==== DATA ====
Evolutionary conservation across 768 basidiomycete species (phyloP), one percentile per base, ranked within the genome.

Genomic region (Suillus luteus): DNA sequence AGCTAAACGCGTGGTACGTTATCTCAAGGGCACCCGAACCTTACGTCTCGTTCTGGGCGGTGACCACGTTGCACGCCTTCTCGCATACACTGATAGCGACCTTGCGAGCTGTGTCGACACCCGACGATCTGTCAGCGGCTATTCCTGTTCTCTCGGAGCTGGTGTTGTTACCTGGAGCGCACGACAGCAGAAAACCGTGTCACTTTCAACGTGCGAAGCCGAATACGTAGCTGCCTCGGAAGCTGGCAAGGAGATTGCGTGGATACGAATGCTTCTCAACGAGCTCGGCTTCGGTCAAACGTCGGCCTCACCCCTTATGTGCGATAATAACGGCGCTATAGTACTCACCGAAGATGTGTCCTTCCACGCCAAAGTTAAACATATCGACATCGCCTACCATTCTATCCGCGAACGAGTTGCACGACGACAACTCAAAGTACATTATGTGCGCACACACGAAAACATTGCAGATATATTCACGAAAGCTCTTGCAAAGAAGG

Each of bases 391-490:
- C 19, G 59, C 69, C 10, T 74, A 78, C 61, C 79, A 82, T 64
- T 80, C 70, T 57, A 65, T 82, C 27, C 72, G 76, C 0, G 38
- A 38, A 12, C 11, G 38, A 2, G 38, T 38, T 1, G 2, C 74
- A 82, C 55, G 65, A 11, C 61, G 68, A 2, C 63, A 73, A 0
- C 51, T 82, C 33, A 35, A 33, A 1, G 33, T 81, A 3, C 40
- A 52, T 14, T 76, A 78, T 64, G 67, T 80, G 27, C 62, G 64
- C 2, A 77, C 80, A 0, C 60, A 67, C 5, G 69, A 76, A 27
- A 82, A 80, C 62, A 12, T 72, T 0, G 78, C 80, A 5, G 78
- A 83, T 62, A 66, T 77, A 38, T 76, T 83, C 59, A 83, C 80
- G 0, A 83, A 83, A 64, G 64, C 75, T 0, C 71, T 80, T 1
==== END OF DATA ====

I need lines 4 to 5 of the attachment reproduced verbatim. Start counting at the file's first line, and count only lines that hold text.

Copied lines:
- C 19, G 59, C 69, C 10, T 74, A 78, C 61, C 79, A 82, T 64
- T 80, C 70, T 57, A 65, T 82, C 27, C 72, G 76, C 0, G 38